What do you get when you cross a Light Gun Game with a Minigame Game? Point Blank is an arcade shooter by Namco (creators of the equally popular Light Gun GameTime Crisis). Basically its a collection of mini-games where you're given a task and a set amount of time, then set loose before the time runs out. Meet the requirements and you stay in the game and move on. Fail, and you lose a life (two if you shot something you weren't suppose to). The game continues onward until you either reach the last challenge or you run out of lives.And..really, that's about it. The game is more or less a test of the player's shooting abilities: accuracy, speed, rapid-fire, quick thinking, memorization... oh, and all these challenges are accompanied by bizarre, cartoony and colorful visuals.There are three entries in the series that were released for both arcade and the original Playstation (the console versions having exclusive materials such as a RPG mode or extra challenges). There's also a DS version that, of course, catered to the touch screen; this isn't so much a new version as it just a mishmash of the original three games thrown together.The series is also notable for it two mascot characters, Dr. Don and Dr. Dan (who look suspiciously like two certain character from Sesame Street, hmmmmm).If you're looking for something else that's also called "Point Blank", see the disambiguation page here.
Shoot at least 20 examples. (Don't shoot red links! -1 life penalty)
Arcade Perfect Port: The port of the first game, along with several extra modes, allows you to boot up a replica of the original arcade mode (only distinguishable by the PS One's slight load times). The third game is retooled into the main menu but mostly identical. The second however was modified noticeably, with enhanced sound and graphics and some minigames altered, absent, or replaced with new ones.
Halfway through the game, you are presented with an opportunity to get extra points and/or a 1-Up by shooting one of several treasure chests, the contents of each chest not being known until you shoot one of the chests.
Then comes the final stage, where you try to shoot as many targets as you can to light the fireworks. You can't lose a life here, but you'll want to shoot targets for a last-chance scoring opportunity.
Boom, Headshot: Averted in the cardboard human target stages. Shooting the center of the chest yields 100 points, while shooting the head only gets you 60. Which is how it works on the firing range, since most civilian (or police) shooters are taught "aim for the center of mass".
If you complete a stage without missing a shot, you will get 1,000 extra points. However, this is NOT the same as getting 100% accuracy or better; while it is possible to get >100% accuracy by shooting two objects with one bullet, if you miss a shot the 1,000-point bonus will not apply even if you end the stage at 100% accuracy or more.
The Galaga minigame gives you the "PERFECT!" message and jingle if you successfully shoot all 40 aliens, just like in the original Galaga.
Harder Than Hard: Point Blank has the occasional "VERY HARD" stage. Point Blank 2 calls them "Insane" instead. There's also a mode consisting entirely of stages of that difficulty.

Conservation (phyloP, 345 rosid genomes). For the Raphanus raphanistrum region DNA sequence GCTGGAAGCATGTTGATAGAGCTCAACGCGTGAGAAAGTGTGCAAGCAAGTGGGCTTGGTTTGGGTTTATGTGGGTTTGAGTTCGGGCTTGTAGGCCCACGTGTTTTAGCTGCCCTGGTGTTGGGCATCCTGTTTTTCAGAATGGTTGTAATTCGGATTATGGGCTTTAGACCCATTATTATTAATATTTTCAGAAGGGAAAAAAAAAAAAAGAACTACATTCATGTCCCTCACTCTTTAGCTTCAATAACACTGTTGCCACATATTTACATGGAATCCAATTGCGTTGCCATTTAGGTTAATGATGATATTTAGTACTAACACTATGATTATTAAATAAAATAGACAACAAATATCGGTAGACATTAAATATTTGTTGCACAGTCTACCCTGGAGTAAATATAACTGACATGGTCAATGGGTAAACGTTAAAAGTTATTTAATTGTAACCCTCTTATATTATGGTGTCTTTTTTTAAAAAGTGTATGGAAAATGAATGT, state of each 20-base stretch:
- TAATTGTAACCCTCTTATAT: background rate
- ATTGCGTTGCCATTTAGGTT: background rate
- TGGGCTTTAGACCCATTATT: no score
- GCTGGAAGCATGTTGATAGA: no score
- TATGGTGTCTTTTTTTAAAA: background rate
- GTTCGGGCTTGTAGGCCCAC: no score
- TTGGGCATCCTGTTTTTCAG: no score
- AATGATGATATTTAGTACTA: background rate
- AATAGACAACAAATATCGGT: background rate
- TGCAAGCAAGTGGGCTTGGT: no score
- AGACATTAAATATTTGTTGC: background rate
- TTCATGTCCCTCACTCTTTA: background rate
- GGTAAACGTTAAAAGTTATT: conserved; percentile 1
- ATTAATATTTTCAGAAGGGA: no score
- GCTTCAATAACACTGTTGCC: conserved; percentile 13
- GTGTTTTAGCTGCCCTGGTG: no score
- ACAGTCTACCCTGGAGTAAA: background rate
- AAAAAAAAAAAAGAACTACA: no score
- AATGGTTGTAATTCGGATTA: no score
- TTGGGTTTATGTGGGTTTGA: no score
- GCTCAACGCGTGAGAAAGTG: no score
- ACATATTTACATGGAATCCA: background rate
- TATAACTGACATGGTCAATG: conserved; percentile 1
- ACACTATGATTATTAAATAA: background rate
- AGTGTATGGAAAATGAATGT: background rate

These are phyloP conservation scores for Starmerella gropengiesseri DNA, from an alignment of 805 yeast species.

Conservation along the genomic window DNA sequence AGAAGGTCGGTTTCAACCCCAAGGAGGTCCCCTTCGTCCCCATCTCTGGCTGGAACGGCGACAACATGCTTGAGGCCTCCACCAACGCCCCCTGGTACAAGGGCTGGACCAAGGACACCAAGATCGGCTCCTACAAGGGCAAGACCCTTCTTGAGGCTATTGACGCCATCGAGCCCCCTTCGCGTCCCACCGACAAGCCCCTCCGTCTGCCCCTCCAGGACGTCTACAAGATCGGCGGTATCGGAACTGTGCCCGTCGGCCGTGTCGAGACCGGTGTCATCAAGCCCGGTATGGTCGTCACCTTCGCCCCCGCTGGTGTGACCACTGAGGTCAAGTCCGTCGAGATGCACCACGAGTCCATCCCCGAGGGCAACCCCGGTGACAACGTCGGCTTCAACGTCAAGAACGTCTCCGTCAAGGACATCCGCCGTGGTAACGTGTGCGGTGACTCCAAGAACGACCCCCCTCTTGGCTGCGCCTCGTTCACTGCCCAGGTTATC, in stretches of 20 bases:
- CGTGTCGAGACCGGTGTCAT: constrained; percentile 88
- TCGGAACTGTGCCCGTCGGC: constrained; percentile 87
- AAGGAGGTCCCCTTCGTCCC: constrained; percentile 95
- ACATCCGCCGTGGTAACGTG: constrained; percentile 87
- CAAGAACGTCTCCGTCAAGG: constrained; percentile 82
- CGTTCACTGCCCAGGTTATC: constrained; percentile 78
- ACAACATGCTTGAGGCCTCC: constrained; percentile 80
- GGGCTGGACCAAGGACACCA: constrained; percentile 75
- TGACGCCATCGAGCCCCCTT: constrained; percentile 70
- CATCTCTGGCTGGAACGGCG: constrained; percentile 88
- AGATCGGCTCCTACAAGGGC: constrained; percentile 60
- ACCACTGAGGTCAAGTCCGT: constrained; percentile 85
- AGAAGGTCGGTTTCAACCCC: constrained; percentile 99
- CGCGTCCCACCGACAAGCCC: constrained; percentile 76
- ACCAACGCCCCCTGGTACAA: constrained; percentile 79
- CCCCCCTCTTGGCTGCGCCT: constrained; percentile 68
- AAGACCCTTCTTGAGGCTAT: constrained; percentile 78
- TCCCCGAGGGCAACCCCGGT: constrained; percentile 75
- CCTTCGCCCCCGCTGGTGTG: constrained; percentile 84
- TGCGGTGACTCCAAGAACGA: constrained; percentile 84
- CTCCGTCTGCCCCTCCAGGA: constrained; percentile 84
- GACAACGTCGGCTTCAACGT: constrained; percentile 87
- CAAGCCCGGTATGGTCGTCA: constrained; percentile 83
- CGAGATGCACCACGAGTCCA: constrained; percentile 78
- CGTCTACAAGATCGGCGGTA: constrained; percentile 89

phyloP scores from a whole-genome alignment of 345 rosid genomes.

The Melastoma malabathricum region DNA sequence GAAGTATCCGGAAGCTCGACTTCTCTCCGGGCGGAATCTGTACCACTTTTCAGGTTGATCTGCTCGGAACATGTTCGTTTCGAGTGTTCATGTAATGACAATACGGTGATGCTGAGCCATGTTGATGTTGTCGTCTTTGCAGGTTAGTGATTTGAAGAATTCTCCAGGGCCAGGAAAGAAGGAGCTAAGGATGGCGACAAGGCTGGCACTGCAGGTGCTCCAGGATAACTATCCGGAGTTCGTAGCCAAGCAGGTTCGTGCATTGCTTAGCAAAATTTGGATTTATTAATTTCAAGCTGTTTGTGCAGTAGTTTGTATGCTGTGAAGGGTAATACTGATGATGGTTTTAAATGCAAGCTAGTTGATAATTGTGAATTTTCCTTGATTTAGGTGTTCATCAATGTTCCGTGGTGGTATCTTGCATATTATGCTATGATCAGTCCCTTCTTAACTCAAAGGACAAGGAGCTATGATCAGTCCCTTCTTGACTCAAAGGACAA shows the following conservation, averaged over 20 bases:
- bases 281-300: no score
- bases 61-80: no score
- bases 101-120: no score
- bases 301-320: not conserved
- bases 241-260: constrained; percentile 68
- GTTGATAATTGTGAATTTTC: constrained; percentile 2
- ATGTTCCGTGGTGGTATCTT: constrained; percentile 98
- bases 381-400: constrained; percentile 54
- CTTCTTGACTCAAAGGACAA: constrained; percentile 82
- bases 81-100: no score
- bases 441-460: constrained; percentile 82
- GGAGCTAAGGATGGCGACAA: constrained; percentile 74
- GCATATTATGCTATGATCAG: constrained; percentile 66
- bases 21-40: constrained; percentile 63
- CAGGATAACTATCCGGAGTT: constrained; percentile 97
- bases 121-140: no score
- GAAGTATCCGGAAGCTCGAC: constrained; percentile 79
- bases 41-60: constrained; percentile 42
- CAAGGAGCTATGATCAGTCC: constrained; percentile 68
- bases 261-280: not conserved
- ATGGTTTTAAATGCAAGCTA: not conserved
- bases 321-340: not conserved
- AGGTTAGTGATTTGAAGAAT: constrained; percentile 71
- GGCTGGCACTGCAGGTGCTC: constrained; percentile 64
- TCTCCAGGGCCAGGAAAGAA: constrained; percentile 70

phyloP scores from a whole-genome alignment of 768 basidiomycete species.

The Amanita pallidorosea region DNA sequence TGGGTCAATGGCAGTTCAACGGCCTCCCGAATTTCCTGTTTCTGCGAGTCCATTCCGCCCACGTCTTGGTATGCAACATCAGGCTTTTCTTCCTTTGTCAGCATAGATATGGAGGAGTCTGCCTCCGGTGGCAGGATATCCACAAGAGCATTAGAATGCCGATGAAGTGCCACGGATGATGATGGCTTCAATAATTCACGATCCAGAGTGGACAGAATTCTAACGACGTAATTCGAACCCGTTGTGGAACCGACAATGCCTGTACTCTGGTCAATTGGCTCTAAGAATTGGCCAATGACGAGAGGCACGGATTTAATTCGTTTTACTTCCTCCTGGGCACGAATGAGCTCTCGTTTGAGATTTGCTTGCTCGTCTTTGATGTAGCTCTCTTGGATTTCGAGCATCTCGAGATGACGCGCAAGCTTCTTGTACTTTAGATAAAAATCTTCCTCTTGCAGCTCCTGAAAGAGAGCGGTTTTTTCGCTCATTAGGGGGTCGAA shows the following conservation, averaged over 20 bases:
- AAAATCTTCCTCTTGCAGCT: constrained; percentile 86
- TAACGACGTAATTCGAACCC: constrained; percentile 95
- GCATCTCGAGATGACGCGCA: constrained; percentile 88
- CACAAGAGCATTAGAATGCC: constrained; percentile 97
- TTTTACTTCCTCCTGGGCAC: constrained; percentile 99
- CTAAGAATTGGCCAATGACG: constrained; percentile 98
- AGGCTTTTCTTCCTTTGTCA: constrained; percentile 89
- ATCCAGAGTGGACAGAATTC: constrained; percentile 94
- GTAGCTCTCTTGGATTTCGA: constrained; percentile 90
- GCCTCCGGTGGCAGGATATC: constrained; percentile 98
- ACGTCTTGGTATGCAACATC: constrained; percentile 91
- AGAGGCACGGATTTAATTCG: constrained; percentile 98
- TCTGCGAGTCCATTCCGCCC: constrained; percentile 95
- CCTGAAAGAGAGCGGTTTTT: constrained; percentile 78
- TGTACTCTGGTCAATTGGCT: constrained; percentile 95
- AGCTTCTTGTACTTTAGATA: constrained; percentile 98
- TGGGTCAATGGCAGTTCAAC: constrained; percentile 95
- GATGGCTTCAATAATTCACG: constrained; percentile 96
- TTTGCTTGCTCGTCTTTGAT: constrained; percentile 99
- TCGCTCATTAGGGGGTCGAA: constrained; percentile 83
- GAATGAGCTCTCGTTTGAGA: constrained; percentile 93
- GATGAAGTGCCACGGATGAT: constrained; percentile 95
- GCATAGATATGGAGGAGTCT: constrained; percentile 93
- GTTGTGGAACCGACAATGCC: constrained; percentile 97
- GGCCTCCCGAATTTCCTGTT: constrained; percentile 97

Hold the Line: "Protect Dr. Dan and/or Dr. Don from the [enemy type]." Point Blank 2, in addition to that, has a stage in which you must keep a can in the air and a UFO invasion stage. The Final Boss of 2, available only on Insane difficulty, requires you to survive a light gun version of Cosmo Gang for 60 seconds.
Homage: Clear all 16 stages in Point Blank 2's Insane mode and you'll play a light gun version of Cosmo Gang, a joystick gun redemption game.
Hostage Spirit Link: Shooting a civilian, target of your opponent's color, a bomb, or some other target classified under "Don't Shoot!" will take off a life. The only other thing that does this is losing a minigame, so this punishment is pretty harsh, even by typical Light Gun Game standards. That is, you can get a Game Over without failing any stages by shooting threenote by default bad targets in one minigame, whereas you would have to fail three whole minigames otherwise.
Luck-Based Mission: In the bonus stage, you have a chance at a 10,000-point bonus, an extra life (essentially 10,000 points as well, since remaining lives are worth 10,000 points each at the end of the game), or both at the same time. In 1 and 3, it's easy to tell which chest has which combination of items, but in Point Blank 2 there's no telling which chest to shoot for, so 20,000 points are left entirely to chance; in a game where a good game ranges between 140,000 and 180,000 points, 20k is a pretty significant amount.
Role-Playing Game: The story mode for the first game on the Playstation is an RPG with a surprising amount of content. Combat is represented by the existing minigames.
Scoring Points: While the game does have an ending, going for a high score (or trying to out score you opponent) is what you are always aiming for. It's an arcade game after all. Even the ending itself, a fireworks display, is about scoring points; you shoot the fireworks to make them launch.
This Is Gonna Suck: When you select a Very Hard/Insane stage, you're treated to a red splash screen with "VERY HARD" or "Insane" shown in large flaming letters, to remind you that you're probably going to lose one life (or more).
One Bullet Left: Several stages give you one bullet to hit a target that is often moving, small, or both.